Terry Grimwood brings 'fresh' take on federal campaign 

Whistler's independent candidate talks new political party Canada Fresh

click to enlarge PHOTO SUBMITTED. - Independent candidate Terry Grimwood.
  • Photo submitted.
  • Independent candidate Terry Grimwood.

Rounding out the ballot for the Oct. 21 federal election is independent Terry Grimwood of Sechelt.

Grimwood, 67, is no stranger to politics, having served two terms on North Vancouver city council at the age of 20, as well as mounting a bid for a federal seat in Burnaby South's byelection last year (eventually won by NDP leader Jagmeet Singh).

Now, he's spearheaded Canada Fresh—a brand new political party (though one not yet officially registered with Elections Canada).

"I've been working on [Canada Fresh] for a couple of years now, and I've been across Canada three times in the last 12 months ... I believe Canada needs a new political party," Grimwood said.

"There's just so many issues that aren't being discussed, even at this election time. Nobody's talking about the north, nobody's concerned about balancing the budget. All the parties seem to be in lockstep with the status quo. In my opinion, they don't have any ideas."

As for Grimwood, he has plenty of ideas. One of them—for Canada-wide "transportation hubs" every 50 to 100 kilometres—was sparked by his travels across the country.

"If we do do the hubs, we'll support transit, and that's the big thing. Not everybody has a vehicle," he said.

"Greyhound wondered why their usage was slipping, and it was because they weren't really engaged with the customers that wanted to ride the bus. They were a parcel service."

The Canada Fresh platform (which can be found at www.canada-fresh.ca) is full of ideas, including tanker trucks and pipelines for water distribution, capping the cost of gas prices at $1 per litre in every province and supporting rural Canada.

"The biggest highlight is our [policy on] pension funds. Canadians do not realize that their pension funds are 90-per-cent invested offshore," Grimwood said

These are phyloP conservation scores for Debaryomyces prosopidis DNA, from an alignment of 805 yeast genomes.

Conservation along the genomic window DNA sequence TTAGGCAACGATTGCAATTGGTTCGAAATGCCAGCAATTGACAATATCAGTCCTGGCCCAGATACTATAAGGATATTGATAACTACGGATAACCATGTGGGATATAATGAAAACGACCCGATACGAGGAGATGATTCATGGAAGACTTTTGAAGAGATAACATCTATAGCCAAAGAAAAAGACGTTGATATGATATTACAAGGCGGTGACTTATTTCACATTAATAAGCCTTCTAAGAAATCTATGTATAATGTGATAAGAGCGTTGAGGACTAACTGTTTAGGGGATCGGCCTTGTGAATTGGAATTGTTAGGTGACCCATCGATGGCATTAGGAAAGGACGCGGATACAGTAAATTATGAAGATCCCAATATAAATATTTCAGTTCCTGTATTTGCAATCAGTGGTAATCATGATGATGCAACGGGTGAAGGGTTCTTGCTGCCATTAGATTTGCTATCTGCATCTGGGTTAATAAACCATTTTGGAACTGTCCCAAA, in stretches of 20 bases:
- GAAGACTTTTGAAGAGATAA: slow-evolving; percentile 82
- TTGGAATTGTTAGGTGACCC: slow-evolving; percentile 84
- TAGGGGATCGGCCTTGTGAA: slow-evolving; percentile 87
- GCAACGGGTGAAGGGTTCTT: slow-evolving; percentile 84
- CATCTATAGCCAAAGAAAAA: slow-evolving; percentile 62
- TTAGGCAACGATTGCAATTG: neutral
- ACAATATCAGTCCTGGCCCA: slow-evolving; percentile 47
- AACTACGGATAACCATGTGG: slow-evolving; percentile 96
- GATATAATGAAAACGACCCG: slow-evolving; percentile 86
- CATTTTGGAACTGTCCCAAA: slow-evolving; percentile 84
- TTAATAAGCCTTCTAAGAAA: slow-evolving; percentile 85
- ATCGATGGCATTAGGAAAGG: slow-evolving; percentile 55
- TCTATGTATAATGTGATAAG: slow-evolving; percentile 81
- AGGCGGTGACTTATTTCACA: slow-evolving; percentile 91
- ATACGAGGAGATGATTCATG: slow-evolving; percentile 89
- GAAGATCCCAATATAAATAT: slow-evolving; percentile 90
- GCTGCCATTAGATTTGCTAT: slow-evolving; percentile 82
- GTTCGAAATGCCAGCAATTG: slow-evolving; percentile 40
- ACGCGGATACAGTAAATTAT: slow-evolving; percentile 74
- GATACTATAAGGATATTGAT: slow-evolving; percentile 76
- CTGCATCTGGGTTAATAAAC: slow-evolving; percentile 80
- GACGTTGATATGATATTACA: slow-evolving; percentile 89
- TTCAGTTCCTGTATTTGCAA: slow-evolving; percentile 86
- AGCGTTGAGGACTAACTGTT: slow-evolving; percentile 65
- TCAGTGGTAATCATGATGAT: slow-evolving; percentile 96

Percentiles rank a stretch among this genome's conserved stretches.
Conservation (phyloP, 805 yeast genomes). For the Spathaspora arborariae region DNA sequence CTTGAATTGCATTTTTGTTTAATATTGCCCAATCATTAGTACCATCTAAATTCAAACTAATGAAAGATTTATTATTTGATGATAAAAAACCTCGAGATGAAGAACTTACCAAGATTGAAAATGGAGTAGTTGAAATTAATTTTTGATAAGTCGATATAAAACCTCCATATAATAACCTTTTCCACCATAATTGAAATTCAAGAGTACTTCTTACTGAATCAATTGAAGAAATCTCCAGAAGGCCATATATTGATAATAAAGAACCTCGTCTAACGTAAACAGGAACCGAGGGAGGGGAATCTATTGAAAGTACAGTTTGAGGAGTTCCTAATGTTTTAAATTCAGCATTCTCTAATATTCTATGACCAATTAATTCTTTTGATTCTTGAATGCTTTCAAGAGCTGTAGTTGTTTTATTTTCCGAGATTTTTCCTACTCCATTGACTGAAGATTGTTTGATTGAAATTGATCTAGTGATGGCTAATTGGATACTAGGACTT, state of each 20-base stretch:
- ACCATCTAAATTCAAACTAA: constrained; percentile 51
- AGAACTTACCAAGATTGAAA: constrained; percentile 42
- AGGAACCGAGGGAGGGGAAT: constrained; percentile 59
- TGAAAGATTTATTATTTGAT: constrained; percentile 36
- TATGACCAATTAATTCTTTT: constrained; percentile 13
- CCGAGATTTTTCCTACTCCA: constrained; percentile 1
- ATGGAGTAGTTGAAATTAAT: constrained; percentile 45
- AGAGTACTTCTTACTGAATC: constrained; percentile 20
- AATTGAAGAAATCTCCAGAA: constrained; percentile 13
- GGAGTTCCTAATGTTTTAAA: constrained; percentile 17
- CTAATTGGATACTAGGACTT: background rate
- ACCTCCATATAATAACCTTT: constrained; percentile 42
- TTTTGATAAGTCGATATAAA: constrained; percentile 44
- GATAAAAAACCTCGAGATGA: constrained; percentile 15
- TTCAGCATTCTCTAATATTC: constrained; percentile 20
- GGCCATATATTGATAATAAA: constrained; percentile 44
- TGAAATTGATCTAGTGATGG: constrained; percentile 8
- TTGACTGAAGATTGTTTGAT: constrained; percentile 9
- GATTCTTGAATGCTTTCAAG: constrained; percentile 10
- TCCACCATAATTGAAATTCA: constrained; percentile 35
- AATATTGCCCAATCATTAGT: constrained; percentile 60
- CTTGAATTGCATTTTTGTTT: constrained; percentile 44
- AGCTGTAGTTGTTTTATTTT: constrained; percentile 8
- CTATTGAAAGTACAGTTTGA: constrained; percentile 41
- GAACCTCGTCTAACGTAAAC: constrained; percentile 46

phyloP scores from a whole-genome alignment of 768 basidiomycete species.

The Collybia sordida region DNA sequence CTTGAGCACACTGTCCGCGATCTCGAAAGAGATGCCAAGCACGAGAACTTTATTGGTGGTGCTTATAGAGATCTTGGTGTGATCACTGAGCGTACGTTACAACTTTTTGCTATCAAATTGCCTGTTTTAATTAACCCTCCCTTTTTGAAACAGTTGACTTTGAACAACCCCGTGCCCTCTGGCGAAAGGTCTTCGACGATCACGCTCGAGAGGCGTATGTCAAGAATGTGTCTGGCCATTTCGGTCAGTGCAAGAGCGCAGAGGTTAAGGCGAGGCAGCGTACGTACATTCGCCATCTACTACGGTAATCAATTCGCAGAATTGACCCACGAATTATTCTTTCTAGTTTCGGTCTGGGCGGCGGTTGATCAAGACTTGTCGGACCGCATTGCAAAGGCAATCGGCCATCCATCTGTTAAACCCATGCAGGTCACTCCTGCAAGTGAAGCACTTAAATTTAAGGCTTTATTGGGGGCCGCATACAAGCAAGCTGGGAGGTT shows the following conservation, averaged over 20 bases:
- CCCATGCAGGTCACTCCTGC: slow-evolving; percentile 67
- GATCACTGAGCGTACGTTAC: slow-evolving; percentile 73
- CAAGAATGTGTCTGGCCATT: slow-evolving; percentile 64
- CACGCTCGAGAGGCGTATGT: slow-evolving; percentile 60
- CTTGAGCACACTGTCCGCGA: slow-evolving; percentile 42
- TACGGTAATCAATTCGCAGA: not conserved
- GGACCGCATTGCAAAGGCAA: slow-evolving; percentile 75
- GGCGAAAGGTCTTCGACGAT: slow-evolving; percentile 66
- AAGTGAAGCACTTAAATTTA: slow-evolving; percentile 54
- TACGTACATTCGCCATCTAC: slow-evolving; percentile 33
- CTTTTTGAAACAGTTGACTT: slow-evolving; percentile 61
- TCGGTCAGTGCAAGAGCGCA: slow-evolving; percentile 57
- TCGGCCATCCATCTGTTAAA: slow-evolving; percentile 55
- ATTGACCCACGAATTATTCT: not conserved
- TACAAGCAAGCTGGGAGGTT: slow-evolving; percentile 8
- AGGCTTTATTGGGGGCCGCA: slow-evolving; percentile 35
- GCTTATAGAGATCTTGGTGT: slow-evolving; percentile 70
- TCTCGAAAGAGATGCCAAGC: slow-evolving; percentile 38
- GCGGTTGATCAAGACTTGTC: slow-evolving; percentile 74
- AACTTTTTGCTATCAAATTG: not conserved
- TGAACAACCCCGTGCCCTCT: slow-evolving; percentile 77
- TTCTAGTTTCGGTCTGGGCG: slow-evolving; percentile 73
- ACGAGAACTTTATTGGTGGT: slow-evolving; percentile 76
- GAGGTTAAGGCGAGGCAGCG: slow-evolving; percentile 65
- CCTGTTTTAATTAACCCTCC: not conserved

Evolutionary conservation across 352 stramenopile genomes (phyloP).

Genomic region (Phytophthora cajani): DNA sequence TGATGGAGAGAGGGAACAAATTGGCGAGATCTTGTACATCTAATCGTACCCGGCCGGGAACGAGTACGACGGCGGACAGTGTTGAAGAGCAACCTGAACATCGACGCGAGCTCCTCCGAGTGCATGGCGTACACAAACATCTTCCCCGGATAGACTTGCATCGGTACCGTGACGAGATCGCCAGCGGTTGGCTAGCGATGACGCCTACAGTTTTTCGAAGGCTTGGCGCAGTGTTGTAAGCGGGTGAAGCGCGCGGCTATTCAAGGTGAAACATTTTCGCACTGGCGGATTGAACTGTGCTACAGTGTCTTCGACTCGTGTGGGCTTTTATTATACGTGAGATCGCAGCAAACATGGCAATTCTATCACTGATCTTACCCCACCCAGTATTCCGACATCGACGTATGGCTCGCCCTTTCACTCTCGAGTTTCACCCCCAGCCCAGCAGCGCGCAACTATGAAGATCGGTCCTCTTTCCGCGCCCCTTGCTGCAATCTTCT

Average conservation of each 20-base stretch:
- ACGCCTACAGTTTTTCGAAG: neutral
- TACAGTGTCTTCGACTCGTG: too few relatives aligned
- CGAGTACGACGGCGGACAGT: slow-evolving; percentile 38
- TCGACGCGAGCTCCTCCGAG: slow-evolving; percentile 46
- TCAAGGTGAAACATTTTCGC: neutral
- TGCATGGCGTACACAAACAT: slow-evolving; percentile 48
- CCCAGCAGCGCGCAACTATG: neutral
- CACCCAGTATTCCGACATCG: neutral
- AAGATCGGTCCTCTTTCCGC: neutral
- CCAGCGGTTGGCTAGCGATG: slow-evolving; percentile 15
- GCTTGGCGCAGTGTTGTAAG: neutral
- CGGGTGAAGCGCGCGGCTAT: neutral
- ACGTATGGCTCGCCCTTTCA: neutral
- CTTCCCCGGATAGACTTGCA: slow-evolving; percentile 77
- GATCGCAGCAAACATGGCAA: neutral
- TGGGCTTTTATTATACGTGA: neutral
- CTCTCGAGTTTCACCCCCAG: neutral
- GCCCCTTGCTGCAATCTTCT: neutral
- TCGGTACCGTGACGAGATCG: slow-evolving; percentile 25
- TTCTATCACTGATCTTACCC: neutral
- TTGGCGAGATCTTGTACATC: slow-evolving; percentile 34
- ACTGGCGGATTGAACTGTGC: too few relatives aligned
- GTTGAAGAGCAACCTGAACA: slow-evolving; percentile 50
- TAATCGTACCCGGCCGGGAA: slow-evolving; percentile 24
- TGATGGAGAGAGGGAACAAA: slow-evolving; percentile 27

"It's so simple to build housing for seniors and students and workers, and affordable housing, but we don't make the money available for them, and we have that in our pension funds."

Grimwood proposes reinvesting Canadian pension funds in Canada's "own backyard" for a better return on investment.

He's also proposing a floating bridge to the Sunshine Coast, and would like to see Canada's armed forces retrained to deal with civic issues like flooding or power outages.

As for how he'll address these issues if he's elected, Grimwood said it's about "bringing it to the public's attention."

"That's the biggest [thing]. The general public does not know what I'm saying. Even the candidates in this riding don't know what I'm saying," he said.

"Being an independent, the majority of people at the debates are already committed. Their vote is cast in stone, and that's the audience you're talking to," he added.

"But it's been a good learning experience for me, and I am trying to get my message out there. I've tried to use a little bit of humour to make it a memorable experience for myself."

Grimwood joins the Liberals' Patrick Weiler, the Conservative Party's Gabrielle Loren, the NDP's Judith Wilson, the Green Party's Dana Taylor, the People's Party's Robert (Doug) Bebb and the Rhino Party's Gordon Jeffrey on the ballot for Sea to Sky voters in 2019.

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